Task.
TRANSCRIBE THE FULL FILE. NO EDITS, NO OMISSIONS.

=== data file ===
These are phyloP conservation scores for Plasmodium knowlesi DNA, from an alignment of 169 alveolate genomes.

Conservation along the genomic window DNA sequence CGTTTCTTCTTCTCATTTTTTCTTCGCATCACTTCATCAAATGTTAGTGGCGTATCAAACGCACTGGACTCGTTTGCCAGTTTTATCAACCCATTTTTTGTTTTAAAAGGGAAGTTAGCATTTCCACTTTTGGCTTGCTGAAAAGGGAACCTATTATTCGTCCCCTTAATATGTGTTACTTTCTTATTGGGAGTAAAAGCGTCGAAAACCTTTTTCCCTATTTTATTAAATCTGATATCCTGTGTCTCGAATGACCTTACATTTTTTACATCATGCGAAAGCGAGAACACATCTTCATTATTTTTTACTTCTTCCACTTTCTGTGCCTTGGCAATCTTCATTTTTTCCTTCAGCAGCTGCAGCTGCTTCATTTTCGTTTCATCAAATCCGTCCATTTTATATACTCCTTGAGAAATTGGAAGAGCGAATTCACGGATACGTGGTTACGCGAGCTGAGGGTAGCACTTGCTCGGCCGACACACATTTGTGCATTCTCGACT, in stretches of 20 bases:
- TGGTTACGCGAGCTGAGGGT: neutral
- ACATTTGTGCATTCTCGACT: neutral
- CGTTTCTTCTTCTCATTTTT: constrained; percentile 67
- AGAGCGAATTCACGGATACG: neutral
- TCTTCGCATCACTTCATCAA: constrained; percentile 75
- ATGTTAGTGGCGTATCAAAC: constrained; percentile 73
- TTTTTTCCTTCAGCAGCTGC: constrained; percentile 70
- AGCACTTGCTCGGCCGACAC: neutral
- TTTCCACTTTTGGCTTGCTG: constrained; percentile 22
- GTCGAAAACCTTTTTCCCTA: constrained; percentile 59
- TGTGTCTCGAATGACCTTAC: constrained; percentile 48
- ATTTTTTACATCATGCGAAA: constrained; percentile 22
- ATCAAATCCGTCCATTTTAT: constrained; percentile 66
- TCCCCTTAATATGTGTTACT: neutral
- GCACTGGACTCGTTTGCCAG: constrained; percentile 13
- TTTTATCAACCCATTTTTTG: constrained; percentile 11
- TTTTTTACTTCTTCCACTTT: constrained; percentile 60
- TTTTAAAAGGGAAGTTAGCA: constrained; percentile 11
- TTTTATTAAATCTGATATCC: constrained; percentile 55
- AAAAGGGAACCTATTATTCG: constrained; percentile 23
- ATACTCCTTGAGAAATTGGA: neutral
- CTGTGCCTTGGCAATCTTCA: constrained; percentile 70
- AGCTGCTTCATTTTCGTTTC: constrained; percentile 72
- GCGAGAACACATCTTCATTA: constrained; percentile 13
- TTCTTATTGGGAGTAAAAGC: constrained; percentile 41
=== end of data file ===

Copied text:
These are phyloP conservation scores for Plasmodium knowlesi DNA, from an alignment of 169 alveolate genomes.

Conservation along the genomic window DNA sequence CGTTTCTTCTTCTCATTTTTTCTTCGCATCACTTCATCAAATGTTAGTGGCGTATCAAACGCACTGGACTCGTTTGCCAGTTTTATCAACCCATTTTTTGTTTTAAAAGGGAAGTTAGCATTTCCACTTTTGGCTTGCTGAAAAGGGAACCTATTATTCGTCCCCTTAATATGTGTTACTTTCTTATTGGGAGTAAAAGCGTCGAAAACCTTTTTCCCTATTTTATTAAATCTGATATCCTGTGTCTCGAATGACCTTACATTTTTTACATCATGCGAAAGCGAGAACACATCTTCATTATTTTTTACTTCTTCCACTTTCTGTGCCTTGGCAATCTTCATTTTTTCCTTCAGCAGCTGCAGCTGCTTCATTTTCGTTTCATCAAATCCGTCCATTTTATATACTCCTTGAGAAATTGGAAGAGCGAATTCACGGATACGTGGTTACGCGAGCTGAGGGTAGCACTTGCTCGGCCGACACACATTTGTGCATTCTCGACT, in stretches of 20 bases:
- TGGTTACGCGAGCTGAGGGT: neutral
- ACATTTGTGCATTCTCGACT: neutral
- CGTTTCTTCTTCTCATTTTT: constrained; percentile 67
- AGAGCGAATTCACGGATACG: neutral
- TCTTCGCATCACTTCATCAA: constrained; percentile 75
- ATGTTAGTGGCGTATCAAAC: constrained; percentile 73
- TTTTTTCCTTCAGCAGCTGC: constrained; percentile 70
- AGCACTTGCTCGGCCGACAC: neutral
- TTTCCACTTTTGGCTTGCTG: constrained; percentile 22
- GTCGAAAACCTTTTTCCCTA: constrained; percentile 59
- TGTGTCTCGAATGACCTTAC: constrained; percentile 48
- ATTTTTTACATCATGCGAAA: constrained; percentile 22
- ATCAAATCCGTCCATTTTAT: constrained; percentile 66
- TCCCCTTAATATGTGTTACT: neutral
- GCACTGGACTCGTTTGCCAG: constrained; percentile 13
- TTTTATCAACCCATTTTTTG: constrained; percentile 11
- TTTTTTACTTCTTCCACTTT: constrained; percentile 60
- TTTTAAAAGGGAAGTTAGCA: constrained; percentile 11
- TTTTATTAAATCTGATATCC: constrained; percentile 55
- AAAAGGGAACCTATTATTCG: constrained; percentile 23
- ATACTCCTTGAGAAATTGGA: neutral
- CTGTGCCTTGGCAATCTTCA: constrained; percentile 70
- AGCTGCTTCATTTTCGTTTC: constrained; percentile 72
- GCGAGAACACATCTTCATTA: constrained; percentile 13
- TTCTTATTGGGAGTAAAAGC: constrained; percentile 41